The phrase "the science of happiness" refers to a new field of social science called positive psychology. Contrary to popular belief, it is not "positive thinking" or self-help, but a broad empirical field of research and application worldwide. According to one of its pioneers Chris Peterson, simply put, positive psychology is the study of those things that make life worth living. While traditional psychology is mitigative -- helping us get less of what we don't want and fix the things that are wrong with us -- positive psychology functions constructively in helping us get more of what we do want, and making ourselves better, happier people. The executive director of the International Positive Psychology Association has called it the "psychology of building."
The science of happiness came about through the evolution of psychology. Its key co-founders are psychologists Dr. Martin Seligman and Dr. Mihaly Csikszentmihalyi, though it has roots in many disciplines, including emotion research, moral psychology, humanism, cognitive behavioral therapy, and the humanities, especially philosophy.
Early in his career as a psychologist, Martin Seligman developed the theory of learned helplessness, which outlines the response that follows when we believe our actions don't matter. This later led him to explore the idea that if we could learn to be helpless, we could also learn to be optimistic. This pioneering work in learned optimism underscored the role that our cognitive processes play in our own happiness. Positive psychology officially began in 1998 when Seligman made it his mission as President of the APA to turn the attention of psychology toward those elements of life that contribute to human flourishing. Through this prioritization of turning an empirical eye towards the good side of life, he was paramount in the creation of positive psychology as we know it. Co-founder Mihaly Csikszentmihalyi had spent years working on creativity and intrinsically motivated activity. He is most well-known for developing the construct of flow, or deep immersion in an activity (noticeably, the feeling when "time stands still" and you are "one with" an activity). Seligman and Csikszentmihalyi defined positive psychology as a "science of positive subjective experience, positive individual traits, and positive institutions."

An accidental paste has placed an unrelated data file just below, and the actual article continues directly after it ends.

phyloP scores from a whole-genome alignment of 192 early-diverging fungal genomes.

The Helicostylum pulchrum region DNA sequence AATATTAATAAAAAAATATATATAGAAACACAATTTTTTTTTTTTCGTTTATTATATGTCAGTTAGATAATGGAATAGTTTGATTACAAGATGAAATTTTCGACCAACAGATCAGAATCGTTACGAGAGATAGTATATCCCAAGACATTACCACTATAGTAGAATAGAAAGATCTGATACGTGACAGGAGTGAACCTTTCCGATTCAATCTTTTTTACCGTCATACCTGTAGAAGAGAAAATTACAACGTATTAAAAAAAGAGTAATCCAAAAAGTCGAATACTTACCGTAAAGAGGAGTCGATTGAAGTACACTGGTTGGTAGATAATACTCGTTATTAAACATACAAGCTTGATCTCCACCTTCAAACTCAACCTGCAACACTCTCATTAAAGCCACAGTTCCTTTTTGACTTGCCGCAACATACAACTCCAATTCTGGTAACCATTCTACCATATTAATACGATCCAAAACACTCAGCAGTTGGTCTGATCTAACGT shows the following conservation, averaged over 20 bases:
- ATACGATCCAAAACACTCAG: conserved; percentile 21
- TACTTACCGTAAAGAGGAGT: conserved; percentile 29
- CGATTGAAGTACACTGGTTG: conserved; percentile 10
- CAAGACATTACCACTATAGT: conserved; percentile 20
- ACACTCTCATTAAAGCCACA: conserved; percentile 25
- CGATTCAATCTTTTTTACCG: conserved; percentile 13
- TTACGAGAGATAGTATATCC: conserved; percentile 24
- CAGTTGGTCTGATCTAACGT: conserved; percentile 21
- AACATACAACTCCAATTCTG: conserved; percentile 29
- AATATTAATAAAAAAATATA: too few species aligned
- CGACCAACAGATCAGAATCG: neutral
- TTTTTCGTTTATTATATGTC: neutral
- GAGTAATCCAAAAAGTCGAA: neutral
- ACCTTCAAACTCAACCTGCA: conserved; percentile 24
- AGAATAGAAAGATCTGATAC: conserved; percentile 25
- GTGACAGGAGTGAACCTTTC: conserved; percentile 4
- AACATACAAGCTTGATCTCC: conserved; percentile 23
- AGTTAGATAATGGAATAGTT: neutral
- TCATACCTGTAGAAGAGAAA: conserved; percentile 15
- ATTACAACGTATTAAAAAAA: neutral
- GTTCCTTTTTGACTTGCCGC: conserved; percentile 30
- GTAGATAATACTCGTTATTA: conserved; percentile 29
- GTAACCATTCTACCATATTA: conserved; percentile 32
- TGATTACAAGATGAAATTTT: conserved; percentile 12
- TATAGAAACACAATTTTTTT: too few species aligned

The field of positive psychology operates from the premise that we ought to acknowledge both the light and the dark sides of life. It focuses on positive elements of life such as character strengths, positive emotion, resilience, purpose, positive relationships, and creative achievement. It strives to create healthy institutions, joyful and engaged individuals, and flourishing communities. It has been said that positive psychology requires a "metaphysical orientation toward the positive," a stance that the good in life is just as real (and worth measuring) as the bad. While traditional psychology has been highly successful at making life better for those of us suffering from negative conditions in our lives, positive psychology maintains that now is the time to turn our attention to matters that exist on the positive side of neutral, in the realm of what is best about life. It urges us to adopt bettering through effort, and to turn our attention to the optimization of the human experience. It does not deny the existence of the negative parts of life, but argues for a deep exploration of the upper reaches of human experience.
Theories about happiness go back to before the time of Aristotle, and even today, there are many theories on what constitutes well-being and happiness. Some are focused on the society level (exploring issues of justice, for example), while some focus on hedonic pursuits, or psychological health. Of note in this context is Seligman's latest theory of well-being, which focuses on the individual, and goes by the acronym PERMA. Its constituent elements each contribute to well-being, are pursued for their own sake, and can be measured independently from the others:
Major ongoing theoretical developments like that of PERMA are reflective of the relatively young state of positive psychology and part of its rapid evolution. Its research and application spans the domains of human life: family, school, work, spirituality, health, community, government, medicine, military life, etc. Specialized areas of interest such as positive health and neuroscience, positive education, positive psychology coaching, mindfulness, and positive business are at the forefront of what has become a movement in social science. The collective hope and goals are that of greater human flourishing, increased psychological resilience, well-being across the lifespan, and of course, happiness.
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